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How Developers Are Creatively Building Silent Interactive Stories

by Elise Favis on Jan 15, 2017 at 08:50 AM

This article originally appeared in Game Informer issue #285.

Mindless humanoids march in single file, shoulders hunched forward and heads bowed down. A young boy sneaks into this systemic traffic of beings, mimicking the others’ movements while an overhead spotlight watches his every move. Without dialogue or text to contextualize the situation, you begin to wonder: What brought him here? Why is he being hunted? Is he running away from something, or towards it?

Playdead’s Inside tells an ambiguous story about an oppressive, Orwellian world. Speaking volumes without a single word, the narrative creates an emotional connection through its nightmarish atmosphere and leaves the rest up for interpretation. A loneliness creeps over you as you move from one rundown environment to the next; and it’s especially effective because of its perpetual silence.

Inside is far from alone in this feat. Several game developers are creatively ditching words, giving their games a more ambiguous story, or one that isn’t spoon-fed to the player. It can increase the player’s engagement as they try to piece together a story, or it can create a more atmospheric experience. Games such as Inside, Hyper Light Drifter, and Virginia are turning heads by leaving words behind altogether, and use creative approaches such as distinct character body language and minimalist stories to build sophisticated and engaging words.

A Creative Constraint

There are several reasons behind tackling a wordless game. For tight-budgeted indie developers, it can be an economical solution, as voice work can be expensive and time consuming. For the developers at Variable State, however, ditching dialogue altogether for Virginia was a pragmatic approach so that other aspects of the game could be focused on more closely. While this was most practical, it also became key to building the complex story they wished to tell.

“We knew we wanted to make a game that would in some way be about storytelling, but we embarked on some different concepts initially, things that were perhaps more simulation-based. Those were too ambitious,” says Jonathan Burroughs, co-founder of Variable State.

Variable State was founded about three years ago by Jonathan Burroughs and Terry Kenny. Both had worked at large triple-A studios, with Burroughs previously at Electronic Arts and Rare, and Kenny had worked on the Grand Theft Auto series at Rockstar as an animator.

“With Terry’s background as an animator, we knew we wanted to have a large cast of characters, and I think we just got a little daunted by the idea of doing dialogue as well,” Burroughs says. “I think for practical reasons, we shied away from doing dialogue. Although ultimately, I think it proved to be a useful decision for creative reasons as well, and kind of fed into the ambiguity of the storytelling.”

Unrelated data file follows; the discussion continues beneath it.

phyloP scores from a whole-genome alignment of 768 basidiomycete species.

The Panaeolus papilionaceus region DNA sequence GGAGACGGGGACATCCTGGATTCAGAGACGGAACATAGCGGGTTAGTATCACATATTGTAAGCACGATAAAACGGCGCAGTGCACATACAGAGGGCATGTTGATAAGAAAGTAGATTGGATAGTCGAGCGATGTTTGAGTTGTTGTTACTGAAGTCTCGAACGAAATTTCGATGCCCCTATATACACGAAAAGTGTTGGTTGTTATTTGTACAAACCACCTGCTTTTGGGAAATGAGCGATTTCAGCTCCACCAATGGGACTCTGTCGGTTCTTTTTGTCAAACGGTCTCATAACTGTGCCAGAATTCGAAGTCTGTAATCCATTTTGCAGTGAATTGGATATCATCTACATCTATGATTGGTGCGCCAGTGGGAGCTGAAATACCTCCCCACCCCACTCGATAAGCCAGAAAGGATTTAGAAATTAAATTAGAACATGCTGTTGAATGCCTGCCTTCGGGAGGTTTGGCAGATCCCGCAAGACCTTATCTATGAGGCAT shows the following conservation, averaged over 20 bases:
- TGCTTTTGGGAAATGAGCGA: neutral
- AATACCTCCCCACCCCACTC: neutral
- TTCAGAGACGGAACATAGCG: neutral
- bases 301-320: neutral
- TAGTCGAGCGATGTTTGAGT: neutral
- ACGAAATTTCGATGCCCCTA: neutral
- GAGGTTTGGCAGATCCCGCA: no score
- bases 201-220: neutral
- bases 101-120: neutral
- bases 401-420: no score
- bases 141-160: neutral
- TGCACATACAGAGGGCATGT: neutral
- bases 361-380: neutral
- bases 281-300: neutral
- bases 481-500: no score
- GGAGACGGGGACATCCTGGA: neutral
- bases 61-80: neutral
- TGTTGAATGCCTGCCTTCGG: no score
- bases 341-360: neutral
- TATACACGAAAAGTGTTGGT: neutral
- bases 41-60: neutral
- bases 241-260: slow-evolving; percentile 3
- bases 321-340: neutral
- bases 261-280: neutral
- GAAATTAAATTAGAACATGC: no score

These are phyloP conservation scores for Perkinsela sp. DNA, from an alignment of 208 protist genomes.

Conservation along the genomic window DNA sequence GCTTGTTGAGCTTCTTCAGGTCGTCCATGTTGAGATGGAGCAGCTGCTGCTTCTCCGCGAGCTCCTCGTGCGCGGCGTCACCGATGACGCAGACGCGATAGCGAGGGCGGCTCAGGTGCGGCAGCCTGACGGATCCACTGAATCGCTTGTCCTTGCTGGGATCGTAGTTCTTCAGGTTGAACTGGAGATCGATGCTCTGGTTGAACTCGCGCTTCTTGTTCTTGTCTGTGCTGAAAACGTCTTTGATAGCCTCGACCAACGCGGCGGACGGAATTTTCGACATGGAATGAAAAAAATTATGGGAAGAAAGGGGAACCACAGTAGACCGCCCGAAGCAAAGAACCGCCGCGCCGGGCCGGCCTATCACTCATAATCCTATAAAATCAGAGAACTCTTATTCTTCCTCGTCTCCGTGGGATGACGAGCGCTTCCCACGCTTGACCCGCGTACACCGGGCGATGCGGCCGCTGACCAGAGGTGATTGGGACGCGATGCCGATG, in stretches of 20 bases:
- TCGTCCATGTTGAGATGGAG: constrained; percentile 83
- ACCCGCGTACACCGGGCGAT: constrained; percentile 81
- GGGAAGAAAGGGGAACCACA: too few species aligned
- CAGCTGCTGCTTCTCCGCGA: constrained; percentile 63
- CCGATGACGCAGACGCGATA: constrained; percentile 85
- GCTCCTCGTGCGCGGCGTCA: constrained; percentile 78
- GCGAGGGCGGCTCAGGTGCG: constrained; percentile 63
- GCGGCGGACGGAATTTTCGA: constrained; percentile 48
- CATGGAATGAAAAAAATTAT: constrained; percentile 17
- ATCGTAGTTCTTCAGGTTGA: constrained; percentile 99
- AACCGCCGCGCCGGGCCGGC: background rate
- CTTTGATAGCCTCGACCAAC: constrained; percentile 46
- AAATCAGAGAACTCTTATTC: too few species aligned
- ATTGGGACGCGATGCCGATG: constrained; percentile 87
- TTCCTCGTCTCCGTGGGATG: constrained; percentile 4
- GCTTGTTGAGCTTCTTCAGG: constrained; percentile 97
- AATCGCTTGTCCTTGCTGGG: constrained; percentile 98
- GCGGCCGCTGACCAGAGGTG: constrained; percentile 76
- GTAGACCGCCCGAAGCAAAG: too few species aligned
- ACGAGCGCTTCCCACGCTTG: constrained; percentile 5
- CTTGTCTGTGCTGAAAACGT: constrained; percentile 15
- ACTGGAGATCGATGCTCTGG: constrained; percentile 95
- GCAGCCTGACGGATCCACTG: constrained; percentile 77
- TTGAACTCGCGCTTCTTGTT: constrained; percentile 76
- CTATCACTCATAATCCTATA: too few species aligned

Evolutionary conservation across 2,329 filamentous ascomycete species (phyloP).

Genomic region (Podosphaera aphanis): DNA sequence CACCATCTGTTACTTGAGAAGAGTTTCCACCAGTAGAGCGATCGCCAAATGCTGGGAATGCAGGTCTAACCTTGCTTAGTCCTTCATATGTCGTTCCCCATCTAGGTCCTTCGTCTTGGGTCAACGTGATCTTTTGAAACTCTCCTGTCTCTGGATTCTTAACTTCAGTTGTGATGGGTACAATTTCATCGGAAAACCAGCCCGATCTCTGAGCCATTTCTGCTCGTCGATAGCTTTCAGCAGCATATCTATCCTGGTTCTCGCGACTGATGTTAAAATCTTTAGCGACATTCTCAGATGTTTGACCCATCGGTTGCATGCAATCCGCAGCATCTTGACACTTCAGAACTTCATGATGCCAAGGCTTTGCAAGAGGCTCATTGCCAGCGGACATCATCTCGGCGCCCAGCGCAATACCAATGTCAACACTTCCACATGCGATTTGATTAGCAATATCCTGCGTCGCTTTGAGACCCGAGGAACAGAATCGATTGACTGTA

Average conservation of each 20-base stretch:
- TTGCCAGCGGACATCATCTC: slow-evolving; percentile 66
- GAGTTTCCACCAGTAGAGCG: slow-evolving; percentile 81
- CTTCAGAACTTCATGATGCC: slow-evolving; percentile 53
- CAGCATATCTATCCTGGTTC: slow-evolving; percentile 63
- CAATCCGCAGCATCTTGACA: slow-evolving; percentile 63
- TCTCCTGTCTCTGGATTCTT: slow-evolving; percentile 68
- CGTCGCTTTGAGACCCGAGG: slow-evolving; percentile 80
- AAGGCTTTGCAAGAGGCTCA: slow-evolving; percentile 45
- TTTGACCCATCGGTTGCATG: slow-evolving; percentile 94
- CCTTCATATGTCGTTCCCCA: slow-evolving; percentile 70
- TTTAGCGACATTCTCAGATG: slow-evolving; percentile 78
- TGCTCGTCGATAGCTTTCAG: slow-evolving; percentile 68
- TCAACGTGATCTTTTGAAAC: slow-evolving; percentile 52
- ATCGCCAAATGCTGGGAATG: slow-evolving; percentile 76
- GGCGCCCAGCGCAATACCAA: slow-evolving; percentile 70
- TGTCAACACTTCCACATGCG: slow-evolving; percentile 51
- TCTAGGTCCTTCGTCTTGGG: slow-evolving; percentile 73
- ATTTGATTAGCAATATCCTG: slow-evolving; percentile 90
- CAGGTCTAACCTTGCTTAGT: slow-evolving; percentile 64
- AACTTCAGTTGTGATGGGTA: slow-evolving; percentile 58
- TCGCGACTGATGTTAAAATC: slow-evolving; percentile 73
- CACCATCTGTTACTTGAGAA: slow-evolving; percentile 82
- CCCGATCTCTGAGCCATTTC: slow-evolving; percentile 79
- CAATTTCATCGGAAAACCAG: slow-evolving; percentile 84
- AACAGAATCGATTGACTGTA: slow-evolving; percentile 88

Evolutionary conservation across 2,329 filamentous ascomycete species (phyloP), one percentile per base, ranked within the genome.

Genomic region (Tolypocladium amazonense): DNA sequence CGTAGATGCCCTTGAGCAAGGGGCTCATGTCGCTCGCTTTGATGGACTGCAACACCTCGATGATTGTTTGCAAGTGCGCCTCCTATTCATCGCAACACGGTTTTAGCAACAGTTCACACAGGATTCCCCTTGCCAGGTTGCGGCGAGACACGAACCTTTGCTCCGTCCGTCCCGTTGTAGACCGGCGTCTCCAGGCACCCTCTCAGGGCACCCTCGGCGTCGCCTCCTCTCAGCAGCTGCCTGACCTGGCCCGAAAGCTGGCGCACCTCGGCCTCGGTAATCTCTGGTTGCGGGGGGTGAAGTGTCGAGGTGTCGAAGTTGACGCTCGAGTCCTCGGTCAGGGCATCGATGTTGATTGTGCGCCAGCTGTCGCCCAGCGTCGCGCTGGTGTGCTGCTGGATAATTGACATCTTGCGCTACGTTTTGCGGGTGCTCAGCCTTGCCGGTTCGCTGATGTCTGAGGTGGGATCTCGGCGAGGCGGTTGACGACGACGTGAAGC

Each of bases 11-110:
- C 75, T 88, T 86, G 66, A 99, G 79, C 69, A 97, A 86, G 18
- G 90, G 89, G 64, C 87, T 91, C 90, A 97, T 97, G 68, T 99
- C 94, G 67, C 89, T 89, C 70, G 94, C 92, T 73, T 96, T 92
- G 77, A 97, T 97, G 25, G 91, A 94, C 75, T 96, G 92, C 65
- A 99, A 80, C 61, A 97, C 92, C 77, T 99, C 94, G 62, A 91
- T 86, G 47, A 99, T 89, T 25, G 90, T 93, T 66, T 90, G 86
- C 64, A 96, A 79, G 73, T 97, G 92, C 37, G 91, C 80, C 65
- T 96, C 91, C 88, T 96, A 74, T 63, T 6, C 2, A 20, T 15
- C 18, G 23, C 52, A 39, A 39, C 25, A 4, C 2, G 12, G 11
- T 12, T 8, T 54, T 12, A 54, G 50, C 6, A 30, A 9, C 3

Virginia tells the story of FBI agent Anne Tarver, and the story goes through the motions of betrayal, depression, and mystery without saying a word. Taking major influence from Twin Peaks and other David Lynch works, Virginia feeds off the idea of putting faith in the player to interpret and piece together an ambiguous narrative. Without words to affirm players’ theories, it meant they would have to search for their own answers, even if those assumptions aren’t spot on.

While a wordless narrative is far from easy to tackle, Burroughs doesn’t recall the act of writing Virginia’s story to be the most challenging. Instead, it was connecting pieces of the puzzle, such as animation, visual cues, and highlighting subtle story beats to the player, that required the most patience to get right.

“We knew the storytelling would have to be very visual,” Burroughs says. “[For example], the scenes you’d be entering – you’d often have to find the characters either just after a conversation had occurred or before one was about to begin. I think it felt far more like a useful creative limitation.”

Looking away at the wrong time, or not catching even the slightest hint of body language, can make you feel like you missed an entire cutscene in Virginia. Variable State put huge emphasis on animation, so players have to pay attention to the subtlest of details to comprehend the tale.

“I think one thing I remember [Terry] saying is he had never in his career up to that point had to animate anything as precise as someone removing and putting on a wedding ring,” Burroughs says. “There are a lot of animations like that, very subtle, particularly the facial animations, that would require quite a bit of iteration. Terry would put together a performance, and we would play it through, and it just wouldn’t read in some instances and you would have to go away and do that again. That process is very time-consuming.” 

While these challenges were difficult, adopting the wordless narrative concept was decided early in development, where the team wanted to create a story “as broad and unconstrained as possible.”